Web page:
Poll: No shift in opinion on gun control, post-Aurora shooting
WASHINGTON-- For anyone wondering why the mass shooting at the theater showing the latest Batman film didn’t move the needle on gun control, here’s another data point: A new national poll finds that public opinion on the issue remains unchanged since the July 20 massacre, which killed a dozen people and wounded 58 others.
As on other political questions, the nation remains very evenly divided, with 47% saying it’s more important to control gun ownership and 46% putting a higher priority on guarding the right of Americans to own them. The numbers are from a new Pew Research Center opinion survey completed over the weekend and released Monday.
Nothing is happening on gun control in Washington, where Democrats regard it as a counterproductive issue, despite strong support from their base and a split among independent voters. President Obama has spoken since the Aurora, Colo., massacre about the need to renew federal restrictions on the ownership of assault weapons, but he’s not expected to act on the issue before the election.
Republicans remain adamantly opposed to any new gun laws.
The latest poll findings are essentially the same as those from an earlier Pew survey, in April of this year, which found that 49% of U.S. adults place a higher priority on gun rights, while 45% want more weight given to gun control.
“There has been no significant change in public views on the issue of control and gun rights,” said Pew’s analysis of the post-Aurora climate.
The same pattern was seen after other highly publicized shooting incidents over the last five years, which also had little effect on public attitudes toward guns -- the Virginia Tech shooting in April 2007, which left 32 dead and 17 wounded, and the shooting of Rep. Gabrielle Giffords in Tucson that killed six and wounded 13 in January of last year.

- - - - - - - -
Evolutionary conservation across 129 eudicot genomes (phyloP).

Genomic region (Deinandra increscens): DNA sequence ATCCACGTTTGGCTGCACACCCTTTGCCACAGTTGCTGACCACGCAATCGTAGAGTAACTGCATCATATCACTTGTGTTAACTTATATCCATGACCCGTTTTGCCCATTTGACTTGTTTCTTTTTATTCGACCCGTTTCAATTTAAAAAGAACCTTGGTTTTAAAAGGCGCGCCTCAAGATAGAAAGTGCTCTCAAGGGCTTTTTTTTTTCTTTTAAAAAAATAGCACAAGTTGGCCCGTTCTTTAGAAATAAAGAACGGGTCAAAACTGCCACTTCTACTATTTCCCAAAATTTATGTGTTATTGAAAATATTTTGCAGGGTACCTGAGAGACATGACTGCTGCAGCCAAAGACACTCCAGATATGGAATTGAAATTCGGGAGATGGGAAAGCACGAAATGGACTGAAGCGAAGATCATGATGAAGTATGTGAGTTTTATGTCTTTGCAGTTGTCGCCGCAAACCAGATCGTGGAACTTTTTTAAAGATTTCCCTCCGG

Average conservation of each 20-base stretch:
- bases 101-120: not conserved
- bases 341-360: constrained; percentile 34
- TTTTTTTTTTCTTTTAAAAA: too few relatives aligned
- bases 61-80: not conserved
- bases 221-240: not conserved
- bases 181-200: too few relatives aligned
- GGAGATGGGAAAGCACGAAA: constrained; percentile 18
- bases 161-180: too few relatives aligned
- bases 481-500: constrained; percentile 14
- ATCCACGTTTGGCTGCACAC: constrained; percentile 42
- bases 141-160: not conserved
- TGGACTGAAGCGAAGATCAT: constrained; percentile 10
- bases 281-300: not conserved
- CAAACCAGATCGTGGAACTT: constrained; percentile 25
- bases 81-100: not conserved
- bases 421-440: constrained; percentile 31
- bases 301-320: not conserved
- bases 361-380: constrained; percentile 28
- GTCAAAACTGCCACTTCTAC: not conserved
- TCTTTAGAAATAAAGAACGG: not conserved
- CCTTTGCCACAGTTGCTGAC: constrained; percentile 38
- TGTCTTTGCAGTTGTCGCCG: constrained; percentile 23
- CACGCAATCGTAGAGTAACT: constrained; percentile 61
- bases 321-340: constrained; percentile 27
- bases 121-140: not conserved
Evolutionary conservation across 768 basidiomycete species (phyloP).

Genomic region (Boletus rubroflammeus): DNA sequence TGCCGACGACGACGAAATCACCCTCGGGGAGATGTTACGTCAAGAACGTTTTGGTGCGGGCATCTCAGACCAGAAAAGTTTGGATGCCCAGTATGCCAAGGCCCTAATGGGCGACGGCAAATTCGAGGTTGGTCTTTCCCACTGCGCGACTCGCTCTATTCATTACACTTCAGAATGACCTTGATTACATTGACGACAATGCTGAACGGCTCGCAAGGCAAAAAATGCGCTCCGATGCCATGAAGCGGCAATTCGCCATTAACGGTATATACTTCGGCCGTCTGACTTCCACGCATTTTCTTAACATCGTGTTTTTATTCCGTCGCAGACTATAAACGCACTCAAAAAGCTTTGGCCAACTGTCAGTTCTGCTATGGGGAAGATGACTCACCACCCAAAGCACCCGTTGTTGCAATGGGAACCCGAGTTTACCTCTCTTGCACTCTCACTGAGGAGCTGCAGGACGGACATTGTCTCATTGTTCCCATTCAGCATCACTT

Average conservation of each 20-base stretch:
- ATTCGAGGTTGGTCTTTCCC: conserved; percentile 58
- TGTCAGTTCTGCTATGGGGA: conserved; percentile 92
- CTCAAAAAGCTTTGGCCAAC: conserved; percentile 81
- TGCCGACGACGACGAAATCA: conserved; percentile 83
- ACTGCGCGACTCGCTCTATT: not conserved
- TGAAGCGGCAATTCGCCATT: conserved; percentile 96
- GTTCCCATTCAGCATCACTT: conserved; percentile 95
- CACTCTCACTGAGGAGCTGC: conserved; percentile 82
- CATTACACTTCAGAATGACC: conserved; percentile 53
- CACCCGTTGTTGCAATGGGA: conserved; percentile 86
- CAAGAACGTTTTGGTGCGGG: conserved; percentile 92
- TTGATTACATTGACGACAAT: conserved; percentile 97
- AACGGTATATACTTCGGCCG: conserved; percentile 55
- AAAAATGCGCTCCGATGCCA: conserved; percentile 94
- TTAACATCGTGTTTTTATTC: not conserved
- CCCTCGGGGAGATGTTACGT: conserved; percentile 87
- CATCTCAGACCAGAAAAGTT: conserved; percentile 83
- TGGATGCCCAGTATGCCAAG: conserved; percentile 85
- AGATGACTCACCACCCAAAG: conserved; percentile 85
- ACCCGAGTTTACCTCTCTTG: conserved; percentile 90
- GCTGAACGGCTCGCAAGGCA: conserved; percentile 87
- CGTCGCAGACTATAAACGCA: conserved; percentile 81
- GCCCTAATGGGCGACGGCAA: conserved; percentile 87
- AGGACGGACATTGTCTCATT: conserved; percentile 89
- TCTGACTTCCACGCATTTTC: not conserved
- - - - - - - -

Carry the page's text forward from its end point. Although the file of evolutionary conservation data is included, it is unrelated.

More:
According to the new poll, Americans were more likely to view the Aurora shooting as the isolated act of a troubled individual than was the case in those earlier incidents. In 2007, the public was evenly split on whether the Virginia Tech shootings reflected broader problems in American society.
But two in three Americans (67%) put the latest mass shooting into the category of an isolated event by a troubled individual. By comparison, 58% of those questioned shortly after the Tucson shooting and 47% after the Virginia Tech killings saw those as isolated events, rather than evidence of broader social problems.
Public opinion on gun control has remained divided since 2009, a change from an earlier period dating back decades, when controlling gun ownership was given a much higher priority.
The Pew poll noted that Americans remain polarized along party lines on the issue, with 71% of Republicans putting a higher priority on gun rights and 72% of Democrats favoring gun control.
Independent voters split almost evenly, with 50% favoring gun rights and 43% saying they consider gun rights more important.
Racial and gender divides on the issue also persist, with a majority of whites and men in favor of protecting gun rights. Blacks, by an overwhelming margin, want to put a greater emphasis on gun control, as do a clear majority of women, according to the new poll.
On Monday, the suspect in the Colorado shooting,James E. Holmes, was formally charged with 142 criminal counts, including 24 of first-degree murder, by authorities in Arapahoe County. A preliminary hearing in the case was set for Nov. 13, one week after the 2012 presidential election.
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